If you’re intelligent, you’re better off alone.
At least, that’s what a recent study in the British Journal of Psychology claims. The question that evolutionary psychologists Kanazawa and Li were looking to answer is what makes a life well-lived and how intelligence, population density and friendship can affect our happiness.
The psychologists theorized that the lifestyle of our ancient ancestors form the basis of what makes us happy in modern times, “Situations and circumstances that would have increased our ancestors’ life satisfaction in the ancestral environment may still increase our life satisfaction today.” Their study was carried out on 15,000 adults aged between 18 – 28 and their results weren’t actually all that surprising.
Firstly, their findings showed that people who lived in more densely populated areas were less satisfied with their life in general, compared to those who live in less populated areas. The second finding that the psychologists discovered was that the more social a person is with their close friends, the greater they said their happiness was. But there was an exception. These correlations were diminished or even reversed when the results of intelligent people were analyzed. In other words – when smart people spend time with their friends, it makes them less happy.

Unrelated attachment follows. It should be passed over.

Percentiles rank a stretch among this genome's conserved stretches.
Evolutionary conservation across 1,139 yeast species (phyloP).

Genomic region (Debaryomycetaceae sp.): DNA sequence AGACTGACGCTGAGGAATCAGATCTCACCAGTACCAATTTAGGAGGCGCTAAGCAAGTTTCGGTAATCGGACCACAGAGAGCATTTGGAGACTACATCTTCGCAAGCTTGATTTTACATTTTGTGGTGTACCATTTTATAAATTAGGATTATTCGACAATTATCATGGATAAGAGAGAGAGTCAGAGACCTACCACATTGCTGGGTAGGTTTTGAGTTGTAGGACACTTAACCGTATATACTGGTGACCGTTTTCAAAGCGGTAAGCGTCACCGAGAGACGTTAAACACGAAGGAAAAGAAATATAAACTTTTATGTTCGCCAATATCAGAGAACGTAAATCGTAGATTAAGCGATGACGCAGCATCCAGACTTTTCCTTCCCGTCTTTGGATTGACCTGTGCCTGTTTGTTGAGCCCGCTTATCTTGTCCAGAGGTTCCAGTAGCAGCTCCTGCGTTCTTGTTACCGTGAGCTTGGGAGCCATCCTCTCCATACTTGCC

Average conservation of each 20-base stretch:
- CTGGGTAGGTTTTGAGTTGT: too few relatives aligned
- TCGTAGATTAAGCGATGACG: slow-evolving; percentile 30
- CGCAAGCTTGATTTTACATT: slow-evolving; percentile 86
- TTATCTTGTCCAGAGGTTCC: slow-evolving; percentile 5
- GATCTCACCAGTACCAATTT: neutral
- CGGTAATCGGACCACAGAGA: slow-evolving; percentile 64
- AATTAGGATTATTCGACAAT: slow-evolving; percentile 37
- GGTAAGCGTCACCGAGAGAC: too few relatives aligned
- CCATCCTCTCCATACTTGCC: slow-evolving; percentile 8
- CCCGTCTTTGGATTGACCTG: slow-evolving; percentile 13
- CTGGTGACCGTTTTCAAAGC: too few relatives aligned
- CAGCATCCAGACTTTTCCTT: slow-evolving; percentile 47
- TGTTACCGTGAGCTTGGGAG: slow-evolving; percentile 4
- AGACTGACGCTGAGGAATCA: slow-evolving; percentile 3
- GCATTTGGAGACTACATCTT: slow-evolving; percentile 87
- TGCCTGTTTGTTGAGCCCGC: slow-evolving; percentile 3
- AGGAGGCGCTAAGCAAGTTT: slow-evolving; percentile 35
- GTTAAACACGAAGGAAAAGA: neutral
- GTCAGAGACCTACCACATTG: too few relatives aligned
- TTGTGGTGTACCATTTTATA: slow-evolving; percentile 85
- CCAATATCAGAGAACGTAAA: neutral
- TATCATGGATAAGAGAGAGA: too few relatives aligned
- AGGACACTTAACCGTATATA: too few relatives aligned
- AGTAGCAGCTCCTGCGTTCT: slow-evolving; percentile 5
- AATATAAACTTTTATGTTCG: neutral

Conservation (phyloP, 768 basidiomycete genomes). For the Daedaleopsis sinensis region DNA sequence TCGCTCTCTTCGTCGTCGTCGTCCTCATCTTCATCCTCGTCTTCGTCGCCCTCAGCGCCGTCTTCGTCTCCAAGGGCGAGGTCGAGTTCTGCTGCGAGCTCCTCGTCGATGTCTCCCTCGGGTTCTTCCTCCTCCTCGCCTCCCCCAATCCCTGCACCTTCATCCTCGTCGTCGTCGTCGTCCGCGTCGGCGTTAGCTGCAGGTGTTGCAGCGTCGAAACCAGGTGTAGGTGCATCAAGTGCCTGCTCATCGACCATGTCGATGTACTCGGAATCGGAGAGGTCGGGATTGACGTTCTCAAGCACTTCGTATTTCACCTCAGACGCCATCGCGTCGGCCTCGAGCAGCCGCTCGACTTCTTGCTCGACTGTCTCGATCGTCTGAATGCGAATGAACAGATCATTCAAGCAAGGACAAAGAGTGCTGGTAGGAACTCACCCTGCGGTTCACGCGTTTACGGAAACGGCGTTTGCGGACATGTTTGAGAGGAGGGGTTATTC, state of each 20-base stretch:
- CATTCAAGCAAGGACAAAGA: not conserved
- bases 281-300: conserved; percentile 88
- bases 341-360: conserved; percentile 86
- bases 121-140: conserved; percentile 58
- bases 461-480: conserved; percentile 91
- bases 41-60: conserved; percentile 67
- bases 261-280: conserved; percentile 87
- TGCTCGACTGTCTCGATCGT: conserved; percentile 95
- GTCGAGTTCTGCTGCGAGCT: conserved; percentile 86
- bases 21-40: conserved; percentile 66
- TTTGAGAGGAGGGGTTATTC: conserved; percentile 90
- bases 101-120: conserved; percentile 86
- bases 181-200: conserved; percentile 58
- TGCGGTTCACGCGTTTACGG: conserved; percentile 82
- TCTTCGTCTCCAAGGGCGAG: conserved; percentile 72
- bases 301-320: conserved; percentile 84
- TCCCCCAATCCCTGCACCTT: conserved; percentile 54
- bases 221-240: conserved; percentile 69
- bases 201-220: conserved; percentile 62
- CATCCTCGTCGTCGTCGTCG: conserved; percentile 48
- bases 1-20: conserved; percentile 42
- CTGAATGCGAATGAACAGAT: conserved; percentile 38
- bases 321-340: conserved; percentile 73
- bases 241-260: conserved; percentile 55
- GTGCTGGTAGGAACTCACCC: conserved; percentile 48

Why would intelligent people not gain happiness when they’re around close family and friends? There may be many explanations, including this one, given by Carol Graham, a researcher who studies the economics of happiness,
“The findings in here suggest (and it is no surprise) that those with more intelligence and the capacity to use it … are less likely to spend so much time socializing because they are focused on some other longer term objective.“
This generally makes sense since those intelligent people are so focused on achieving their intellectual goals, anything that takes away from those ambitions makes them unhappy.
The modern day human life has changed rapidly since our ancestors’ time and with technological advances rapidly improving, there may be a kind of mismatch between our brains and the way our bodies are designed to handle situations, according to Kanazawa and Li.
So there we have it. We thought that human interaction would make people happier, but it turns out intelligent people are better off alone. What do you think of these recent findings? Do you agree or disagree? Let us know in the comments.
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Written by Christina of www.learning-mind.com